This article (since deleted, backup here) came to my eye recently. The article glosses over the exploits of a citizen of British India who, purportedly, rose from utter obscurity to becoming an ace flier. A quote of some of the article is as follows:
Dattatray Laxman Patwardhan was born at Ratnagiri on 10th July, 1883. [...]
1914 The First World War Starts
When the First World War started in 1914, Dattu went to Britain's "War Office" and secured an assignment in "Ambulance Corps." Considering his sincerity, he was promoted as a "Soldier" in "Sussex" Brigade. He got trained in handling the latest weapons, guns and cannons. So he was dispatched to France to fight on the actual battlefield. Afterwards, he was promoted to Royal Air Force and acquired skill to fly Cargo and Bomber aircrafts and became an ace pilot.
Bombing Berlin in the Mist
Taking advantage of thick mist, Dattu bombed Berlin directly. Ducking the anti-aircraft fire, Dattu played havoc and straightway bombed the "Kaiser Palace." He was honoured as the first Bomber Pilot in the world to bomb Berlin! King George the Fifth himself decorated Dattu by pinning on his coat the Military Award and Award of Valour. He was presented with "Sword of Military Honour." At that time, Dattu informed King Majesty of England that he was in fact Dattatray Laxman Patwardhan and gained entry in the army by adopting the Anglo-Indian name of "D Lacman Pat"!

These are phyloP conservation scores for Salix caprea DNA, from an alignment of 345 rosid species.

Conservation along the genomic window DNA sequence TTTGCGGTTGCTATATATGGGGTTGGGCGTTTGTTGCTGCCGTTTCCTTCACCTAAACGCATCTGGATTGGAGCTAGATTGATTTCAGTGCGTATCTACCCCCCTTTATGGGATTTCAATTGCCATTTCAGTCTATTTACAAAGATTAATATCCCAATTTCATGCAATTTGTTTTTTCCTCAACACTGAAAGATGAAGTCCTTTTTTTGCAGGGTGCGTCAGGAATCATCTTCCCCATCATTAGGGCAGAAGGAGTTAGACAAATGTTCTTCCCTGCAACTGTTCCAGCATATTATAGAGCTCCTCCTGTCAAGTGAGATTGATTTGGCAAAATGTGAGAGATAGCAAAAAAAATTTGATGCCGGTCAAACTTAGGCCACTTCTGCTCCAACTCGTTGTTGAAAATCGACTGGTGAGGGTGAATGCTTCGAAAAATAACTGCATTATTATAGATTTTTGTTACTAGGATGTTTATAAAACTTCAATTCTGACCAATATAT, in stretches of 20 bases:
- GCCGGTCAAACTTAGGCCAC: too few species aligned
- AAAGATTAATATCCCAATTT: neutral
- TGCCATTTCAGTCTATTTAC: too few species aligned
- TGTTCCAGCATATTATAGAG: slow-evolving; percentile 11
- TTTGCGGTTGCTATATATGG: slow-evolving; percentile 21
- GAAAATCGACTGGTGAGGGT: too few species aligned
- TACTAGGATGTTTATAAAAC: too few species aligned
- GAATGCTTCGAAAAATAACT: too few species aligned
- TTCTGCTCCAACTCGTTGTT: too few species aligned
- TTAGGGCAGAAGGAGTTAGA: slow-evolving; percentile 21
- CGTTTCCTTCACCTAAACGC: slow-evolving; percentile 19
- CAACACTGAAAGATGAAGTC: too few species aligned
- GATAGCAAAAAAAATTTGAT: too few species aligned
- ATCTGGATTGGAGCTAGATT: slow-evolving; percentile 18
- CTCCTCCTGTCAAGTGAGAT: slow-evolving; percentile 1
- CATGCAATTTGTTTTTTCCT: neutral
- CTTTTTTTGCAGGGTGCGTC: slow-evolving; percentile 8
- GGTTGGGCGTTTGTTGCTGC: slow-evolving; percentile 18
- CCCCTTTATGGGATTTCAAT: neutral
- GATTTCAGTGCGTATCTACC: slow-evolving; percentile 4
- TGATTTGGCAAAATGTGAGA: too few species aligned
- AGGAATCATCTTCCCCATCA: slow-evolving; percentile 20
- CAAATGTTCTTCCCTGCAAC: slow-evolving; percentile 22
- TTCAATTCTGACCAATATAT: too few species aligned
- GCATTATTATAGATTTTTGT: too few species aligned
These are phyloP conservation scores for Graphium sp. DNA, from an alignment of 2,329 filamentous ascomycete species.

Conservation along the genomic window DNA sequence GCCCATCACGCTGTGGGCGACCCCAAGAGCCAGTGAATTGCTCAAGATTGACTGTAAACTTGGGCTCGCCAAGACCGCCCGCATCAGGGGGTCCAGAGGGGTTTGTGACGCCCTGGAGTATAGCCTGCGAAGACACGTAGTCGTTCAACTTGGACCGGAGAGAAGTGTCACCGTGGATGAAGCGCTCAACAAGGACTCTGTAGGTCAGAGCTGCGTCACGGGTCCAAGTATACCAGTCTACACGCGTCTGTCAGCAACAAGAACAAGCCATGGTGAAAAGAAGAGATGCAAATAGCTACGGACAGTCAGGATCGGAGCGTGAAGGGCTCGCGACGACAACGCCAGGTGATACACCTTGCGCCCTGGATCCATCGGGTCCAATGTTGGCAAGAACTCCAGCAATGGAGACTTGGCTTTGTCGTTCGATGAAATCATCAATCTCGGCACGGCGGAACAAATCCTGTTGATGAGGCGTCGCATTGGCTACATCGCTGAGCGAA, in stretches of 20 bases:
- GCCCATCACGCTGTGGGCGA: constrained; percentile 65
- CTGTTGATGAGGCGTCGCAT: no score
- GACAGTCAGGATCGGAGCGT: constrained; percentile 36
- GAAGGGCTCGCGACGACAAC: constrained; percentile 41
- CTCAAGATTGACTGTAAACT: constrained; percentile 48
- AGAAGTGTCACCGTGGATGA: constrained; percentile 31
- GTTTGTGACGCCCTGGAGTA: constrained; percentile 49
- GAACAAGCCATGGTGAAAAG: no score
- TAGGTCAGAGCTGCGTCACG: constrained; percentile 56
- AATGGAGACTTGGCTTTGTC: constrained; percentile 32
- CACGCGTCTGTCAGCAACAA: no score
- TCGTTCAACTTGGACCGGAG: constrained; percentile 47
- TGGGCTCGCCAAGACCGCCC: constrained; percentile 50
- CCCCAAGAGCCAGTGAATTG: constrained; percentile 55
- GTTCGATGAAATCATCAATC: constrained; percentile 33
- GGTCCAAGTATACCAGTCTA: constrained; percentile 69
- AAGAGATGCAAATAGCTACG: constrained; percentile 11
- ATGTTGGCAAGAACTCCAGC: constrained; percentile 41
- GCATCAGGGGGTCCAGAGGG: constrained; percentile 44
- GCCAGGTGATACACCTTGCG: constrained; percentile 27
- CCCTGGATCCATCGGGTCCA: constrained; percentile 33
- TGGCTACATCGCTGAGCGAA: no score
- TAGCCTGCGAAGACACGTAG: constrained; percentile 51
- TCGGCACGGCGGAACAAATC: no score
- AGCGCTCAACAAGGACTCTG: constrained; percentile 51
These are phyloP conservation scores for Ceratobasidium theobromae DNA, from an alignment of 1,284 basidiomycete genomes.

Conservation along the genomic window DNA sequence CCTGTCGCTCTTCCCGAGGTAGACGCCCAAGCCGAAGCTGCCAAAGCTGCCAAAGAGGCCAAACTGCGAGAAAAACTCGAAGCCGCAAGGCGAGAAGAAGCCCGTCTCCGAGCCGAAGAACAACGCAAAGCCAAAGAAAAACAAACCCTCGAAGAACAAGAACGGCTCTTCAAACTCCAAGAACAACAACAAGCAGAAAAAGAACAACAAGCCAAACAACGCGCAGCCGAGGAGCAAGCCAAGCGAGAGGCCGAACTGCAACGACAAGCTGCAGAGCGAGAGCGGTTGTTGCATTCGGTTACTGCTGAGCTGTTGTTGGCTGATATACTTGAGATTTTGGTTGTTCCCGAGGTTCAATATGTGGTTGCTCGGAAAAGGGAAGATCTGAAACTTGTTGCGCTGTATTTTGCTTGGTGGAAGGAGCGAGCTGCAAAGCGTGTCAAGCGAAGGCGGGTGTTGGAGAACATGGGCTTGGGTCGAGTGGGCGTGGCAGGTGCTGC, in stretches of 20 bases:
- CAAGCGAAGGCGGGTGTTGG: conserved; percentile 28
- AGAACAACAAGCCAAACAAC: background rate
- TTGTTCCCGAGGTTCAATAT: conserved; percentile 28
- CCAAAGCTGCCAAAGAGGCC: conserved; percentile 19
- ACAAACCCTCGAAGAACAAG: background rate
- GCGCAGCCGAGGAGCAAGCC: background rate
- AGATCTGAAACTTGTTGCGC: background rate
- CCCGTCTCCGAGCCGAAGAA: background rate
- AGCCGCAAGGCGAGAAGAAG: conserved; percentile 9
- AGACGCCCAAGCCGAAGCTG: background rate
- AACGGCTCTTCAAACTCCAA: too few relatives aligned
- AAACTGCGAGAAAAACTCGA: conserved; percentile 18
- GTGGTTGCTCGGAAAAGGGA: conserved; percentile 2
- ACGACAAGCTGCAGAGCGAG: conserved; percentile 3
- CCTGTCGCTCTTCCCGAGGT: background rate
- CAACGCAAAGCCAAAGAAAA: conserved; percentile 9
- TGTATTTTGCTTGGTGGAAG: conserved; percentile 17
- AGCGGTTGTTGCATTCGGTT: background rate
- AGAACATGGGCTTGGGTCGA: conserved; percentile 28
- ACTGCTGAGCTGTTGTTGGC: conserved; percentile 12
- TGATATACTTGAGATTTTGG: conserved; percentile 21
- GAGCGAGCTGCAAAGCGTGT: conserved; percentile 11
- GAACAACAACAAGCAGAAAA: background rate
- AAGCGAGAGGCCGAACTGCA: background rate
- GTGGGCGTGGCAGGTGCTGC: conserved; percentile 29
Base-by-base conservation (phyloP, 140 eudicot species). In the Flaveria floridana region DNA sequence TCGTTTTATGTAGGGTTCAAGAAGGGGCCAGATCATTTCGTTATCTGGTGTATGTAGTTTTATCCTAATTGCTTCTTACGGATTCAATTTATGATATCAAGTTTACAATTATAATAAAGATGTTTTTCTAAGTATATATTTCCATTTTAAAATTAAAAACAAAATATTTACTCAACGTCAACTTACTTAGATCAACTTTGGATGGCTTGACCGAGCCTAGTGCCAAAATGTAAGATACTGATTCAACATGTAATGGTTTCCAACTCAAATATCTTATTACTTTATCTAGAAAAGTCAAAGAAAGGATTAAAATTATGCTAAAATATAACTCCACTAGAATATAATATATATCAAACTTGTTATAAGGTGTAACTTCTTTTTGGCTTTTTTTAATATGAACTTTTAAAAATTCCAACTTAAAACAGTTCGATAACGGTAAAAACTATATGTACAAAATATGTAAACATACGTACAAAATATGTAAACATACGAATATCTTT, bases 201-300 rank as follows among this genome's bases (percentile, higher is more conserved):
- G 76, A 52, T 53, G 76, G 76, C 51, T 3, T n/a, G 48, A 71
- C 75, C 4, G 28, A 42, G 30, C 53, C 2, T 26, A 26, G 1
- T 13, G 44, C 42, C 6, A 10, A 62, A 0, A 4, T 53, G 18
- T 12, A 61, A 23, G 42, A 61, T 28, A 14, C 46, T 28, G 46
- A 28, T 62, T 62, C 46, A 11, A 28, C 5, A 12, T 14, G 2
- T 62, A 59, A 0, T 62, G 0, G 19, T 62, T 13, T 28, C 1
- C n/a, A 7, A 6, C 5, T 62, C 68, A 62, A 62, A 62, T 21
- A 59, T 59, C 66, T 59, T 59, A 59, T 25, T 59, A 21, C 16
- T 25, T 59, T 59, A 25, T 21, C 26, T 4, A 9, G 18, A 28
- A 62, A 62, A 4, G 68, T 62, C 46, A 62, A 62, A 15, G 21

The article only cites names, and obscure/ambiguous decorations - nothing concrete.
A google search to match the name against the place during World War I - failed to yield a positive result. The language used in the article too somehow doesn't ring true; could simply be poor linguistic skill on the part of the journalist though.
Was this Indian, in fact, the first allied aviator to strike Berlin during the Great War? As a corollary, who was the first allied aviator to strike Berlin?